The water of Eli Creek takes up to 100 years to be filtered through the sand. Some theories are that some of the water supplying the creek may have been hidden from the outside elements for hundreds of years, which makes this water crystal clear, fresh and yes, icy cold!! Still, that does not worry anyone here. It is the most refreshing swim you will ever have, after the scorching Queensland sun.
3. Maheno Shipwreck
This shipwreck on Fraser Island is an incredible sight to see. After driving only a few minutes north from Eli Creek you will find a great piece of Australian History. Bound for Japan to be disassembled at the wrecking yard, this ship was struck by a cyclone. The Maheno found it’s resting place on shore of Fraser Island in 1935.
Nowadays the Maheno Shipwreck is a popular tourist attraction on Fraser Island. It is constantly attacked by the waves and slowly eaten away by the salty water. The rusty coloured wreck, shines in the sunlight against the turquoise ocean water and the golden sands. It is a truly picture perfect scene.
Due to the ships state of disarray, it is best to observe this wreck from a little distance and to keep the kids away from the crumbling state and sharp edges of the structure.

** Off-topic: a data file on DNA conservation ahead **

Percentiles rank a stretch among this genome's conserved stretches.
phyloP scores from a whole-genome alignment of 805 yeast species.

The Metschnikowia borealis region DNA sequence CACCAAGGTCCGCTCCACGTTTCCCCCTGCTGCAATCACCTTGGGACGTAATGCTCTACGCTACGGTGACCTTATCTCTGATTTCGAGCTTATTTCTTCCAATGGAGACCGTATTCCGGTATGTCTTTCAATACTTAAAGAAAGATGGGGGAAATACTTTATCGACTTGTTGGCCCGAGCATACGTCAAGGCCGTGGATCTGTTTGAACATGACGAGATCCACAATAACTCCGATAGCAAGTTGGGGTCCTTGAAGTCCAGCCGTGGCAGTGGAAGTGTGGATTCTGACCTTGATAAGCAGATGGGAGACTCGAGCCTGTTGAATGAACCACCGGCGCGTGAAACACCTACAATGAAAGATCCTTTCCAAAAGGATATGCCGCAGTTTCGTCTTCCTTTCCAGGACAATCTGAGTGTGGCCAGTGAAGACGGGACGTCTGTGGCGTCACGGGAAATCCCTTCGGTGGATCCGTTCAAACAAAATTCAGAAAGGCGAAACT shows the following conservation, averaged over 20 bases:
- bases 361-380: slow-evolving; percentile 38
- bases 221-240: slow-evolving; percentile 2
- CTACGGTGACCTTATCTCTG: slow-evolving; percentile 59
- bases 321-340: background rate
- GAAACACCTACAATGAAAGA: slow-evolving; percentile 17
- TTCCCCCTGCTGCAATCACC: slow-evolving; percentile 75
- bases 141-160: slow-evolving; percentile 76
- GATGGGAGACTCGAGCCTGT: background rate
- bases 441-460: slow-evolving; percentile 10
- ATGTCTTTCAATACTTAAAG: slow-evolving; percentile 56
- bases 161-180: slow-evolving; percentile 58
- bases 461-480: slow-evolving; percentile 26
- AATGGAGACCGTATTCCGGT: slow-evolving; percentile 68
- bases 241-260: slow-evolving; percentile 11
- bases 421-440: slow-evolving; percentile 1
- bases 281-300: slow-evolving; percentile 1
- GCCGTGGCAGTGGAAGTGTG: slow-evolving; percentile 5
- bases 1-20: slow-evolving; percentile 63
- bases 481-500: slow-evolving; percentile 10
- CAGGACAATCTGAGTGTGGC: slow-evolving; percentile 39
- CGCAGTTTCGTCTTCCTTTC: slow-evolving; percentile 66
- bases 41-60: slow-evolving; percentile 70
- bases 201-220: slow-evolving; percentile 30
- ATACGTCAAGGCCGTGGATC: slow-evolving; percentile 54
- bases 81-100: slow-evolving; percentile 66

Few minutes north of Maheno wreck and 66.5km from the Hook Point, you will find the multi-coloured cliffs call the Pinnacles. It is a spectacular array of yellow, brown and red colours created by iron-rich minerals that have stained the sand into the most amazing display of light and dark tones over thousands of years.
The Pinnacles are like sculptures designed and redesigned by the wind and rain, ever changing. With it’s vibrant play of colours creating a stunning backdrop for the many tourist stopping to take a photo or ten, haha.
This place is considered as sacred ground for the Butchulla women, who were the native tribe of the island. There is a tale of the creation of the Pinnacles and it goes like this:
There was a young woman called Wuru, who was promised to be married to an older man name Winyer. However she has fallen in love with Wiberigan, the Rainbow serpent. One day Winyer followed the two and saw them at the beach. In his jealous rage Winyer threw his boomerang at Wuru, but Wiberigan protected her and was struck himself. The Rainbow serpent shattered into thousand pieces, which fell on the earth colouring the cliffs. Wuru escaped unharmed. Ever since the Pinnacles colourful sands are known to be a place of good luck for the Butchulla women.
5. Indian Head